Having a good idea where your body is in space and being able to coordinate your aids while balancing is important part of riding. Laura Crump Anderson of Hidden Heights Fitness shows us two exercises to improve this:
I have always been taught in the school of thought that the best way to improve your balance is to build the muscle mass you have on your body. By building muscle mass, you actually improve your body’s proprioception — it’s ability to tell where it is in space. An upper level rider who I have A LOT of the respect for told me I should do a blog post on improving balance, so here it is.
The best way to improve your balance on a horse…is to ride as much as you can.
There is no exercise that you can do on the ground that will work your balance in the tack as well as being on a horse. It is a sport-specific skill, and standing on a bosu ball is not going to improve your balance on the horse, unfortunately. However, having a good idea where your body is in space and being able to coordinate your aids while balancing is an important part of riding.
There are a few exercises that you can do that get you working on your balance outside of the tack. I am a fan of working on a bosu ball but if you do not have one, no worries! Here are some great exercises that get you balancing without any special equipment.
The first is a great warm-up exercise called high knees, where you are marching in place and bringing your diagonal elbow and knee together. Any exercise where you are standing on one leg will work on your balance. This is great exercise to do at the beginning of an exercise routine because it helps you with coordinating your movement and stabilizing through your core.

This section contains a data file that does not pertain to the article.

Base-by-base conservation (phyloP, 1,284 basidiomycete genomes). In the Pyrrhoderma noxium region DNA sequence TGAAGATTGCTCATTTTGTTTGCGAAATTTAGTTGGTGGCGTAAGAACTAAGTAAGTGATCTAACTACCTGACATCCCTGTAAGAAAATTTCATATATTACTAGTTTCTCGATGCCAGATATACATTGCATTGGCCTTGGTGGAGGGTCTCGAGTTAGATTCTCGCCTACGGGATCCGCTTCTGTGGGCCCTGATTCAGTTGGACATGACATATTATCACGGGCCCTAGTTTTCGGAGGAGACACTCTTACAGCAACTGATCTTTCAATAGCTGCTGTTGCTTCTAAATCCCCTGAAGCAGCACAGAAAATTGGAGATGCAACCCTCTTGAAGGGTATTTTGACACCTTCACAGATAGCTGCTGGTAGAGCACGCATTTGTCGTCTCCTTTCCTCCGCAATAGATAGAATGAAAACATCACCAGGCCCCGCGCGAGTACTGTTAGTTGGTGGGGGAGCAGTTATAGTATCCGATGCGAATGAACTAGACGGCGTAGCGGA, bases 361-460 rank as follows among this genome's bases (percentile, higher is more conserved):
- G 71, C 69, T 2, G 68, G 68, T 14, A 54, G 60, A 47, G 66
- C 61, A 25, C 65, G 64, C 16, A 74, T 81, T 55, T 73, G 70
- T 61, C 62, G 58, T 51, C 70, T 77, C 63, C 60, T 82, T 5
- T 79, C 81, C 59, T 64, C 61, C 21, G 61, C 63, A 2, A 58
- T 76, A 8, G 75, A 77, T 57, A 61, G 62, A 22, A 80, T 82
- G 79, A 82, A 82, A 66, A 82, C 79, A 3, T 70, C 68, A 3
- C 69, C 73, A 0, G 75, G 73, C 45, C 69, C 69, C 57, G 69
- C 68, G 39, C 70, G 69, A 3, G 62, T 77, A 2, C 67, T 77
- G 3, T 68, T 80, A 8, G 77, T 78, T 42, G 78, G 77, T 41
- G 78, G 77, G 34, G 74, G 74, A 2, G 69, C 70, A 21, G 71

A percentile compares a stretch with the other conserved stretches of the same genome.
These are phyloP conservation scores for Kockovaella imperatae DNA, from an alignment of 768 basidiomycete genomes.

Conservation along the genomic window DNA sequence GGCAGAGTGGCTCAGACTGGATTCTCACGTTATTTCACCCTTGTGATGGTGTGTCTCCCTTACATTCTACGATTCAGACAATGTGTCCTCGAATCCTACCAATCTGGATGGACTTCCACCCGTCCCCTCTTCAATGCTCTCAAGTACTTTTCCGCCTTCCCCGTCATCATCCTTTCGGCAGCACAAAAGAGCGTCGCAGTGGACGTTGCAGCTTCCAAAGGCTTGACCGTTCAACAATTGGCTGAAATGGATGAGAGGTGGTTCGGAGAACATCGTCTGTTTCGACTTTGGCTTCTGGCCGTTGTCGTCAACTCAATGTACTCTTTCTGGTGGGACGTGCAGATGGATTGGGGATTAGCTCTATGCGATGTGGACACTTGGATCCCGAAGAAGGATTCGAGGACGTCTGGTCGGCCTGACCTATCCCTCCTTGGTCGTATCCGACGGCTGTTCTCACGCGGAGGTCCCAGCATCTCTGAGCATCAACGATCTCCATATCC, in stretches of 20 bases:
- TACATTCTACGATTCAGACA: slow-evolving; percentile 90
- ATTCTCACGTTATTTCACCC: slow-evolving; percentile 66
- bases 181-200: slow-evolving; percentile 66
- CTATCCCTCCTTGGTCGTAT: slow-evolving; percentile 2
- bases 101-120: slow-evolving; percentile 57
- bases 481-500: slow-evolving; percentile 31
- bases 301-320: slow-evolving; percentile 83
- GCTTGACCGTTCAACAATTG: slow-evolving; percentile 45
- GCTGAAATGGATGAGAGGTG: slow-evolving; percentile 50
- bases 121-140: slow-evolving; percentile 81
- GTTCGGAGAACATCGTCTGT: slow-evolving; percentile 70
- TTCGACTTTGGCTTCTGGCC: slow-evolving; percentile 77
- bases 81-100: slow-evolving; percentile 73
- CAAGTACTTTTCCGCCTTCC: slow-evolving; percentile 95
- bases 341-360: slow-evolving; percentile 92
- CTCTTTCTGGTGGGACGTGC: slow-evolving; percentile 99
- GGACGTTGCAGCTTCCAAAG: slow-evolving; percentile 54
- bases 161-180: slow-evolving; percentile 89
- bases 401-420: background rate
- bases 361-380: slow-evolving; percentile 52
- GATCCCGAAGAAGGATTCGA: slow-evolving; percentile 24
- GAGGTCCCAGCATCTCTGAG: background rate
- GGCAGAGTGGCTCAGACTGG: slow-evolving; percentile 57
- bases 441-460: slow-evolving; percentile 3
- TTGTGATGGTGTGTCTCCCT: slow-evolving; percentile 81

The next exercise is one of my favorite balance postures in yoga. This is the tree pose, a very good, grounding exercise that gets you thinking about being still. I find a lot of riders have a lot easier time doing balancing exercises that involves movement, but still balance postures are really good for stabilizer muscles and teaching your to quiet your mind. It is important to pick a “dristi” or a spot that is unmoving to focus your attention.
- Pick a spot that is unmoving to focus your attention
- Stabilize through your core, think of an inward upward lift that starts at your pelvic floor and zips up through your belly button
- Bend your knee and bring your foot forward like you are dipping you toe in the water (this is a great starting point that works your balance feel free to hold here if this feel challenging to you)
- Bend your knee and place your foot on your straight leg between your knee and your ankle, press the foot of the bent leg into your straight leg to create positive tension if these feels like a good challenge stop here and hold anywhere for 30 seconds to a minute
- If you want to create more challenge, bring the bent food above your knee but make sure you are not putting any pressure on your knee
- Do what you want with your hands: they can be on your hips, out to the side or reaching up toward the sky
Laura Crump Anderson is an avid equestrian who realized from a young age the importance of taking care of our bodies like the athlete we expect our horses to be. Laura has competed up to Training Level in eventing on a horse she bred and started herself, and has the goal to get back out competing again on her 2019 homebred Still Stanley. She holds her degree in Kinesiology with a concentration in Exercise Science from Longwood University, is an ACSM Certified Personal Trainer and has her 200-hour yoga teacher certificate. Laura’s goal is to help riders be connected with their horse and be fit sound and ready to ride. Laura works with riders across disciplines from weekend warriors to Olympic athletes. She is the Owner and Founder of Hidden Heights Fitness, where clients can participate in one-on-one Virtual Personal Training via a virtual platform for which all that’s necessary is an internet connection, the space the size of a yoga mat, and a dash of determination.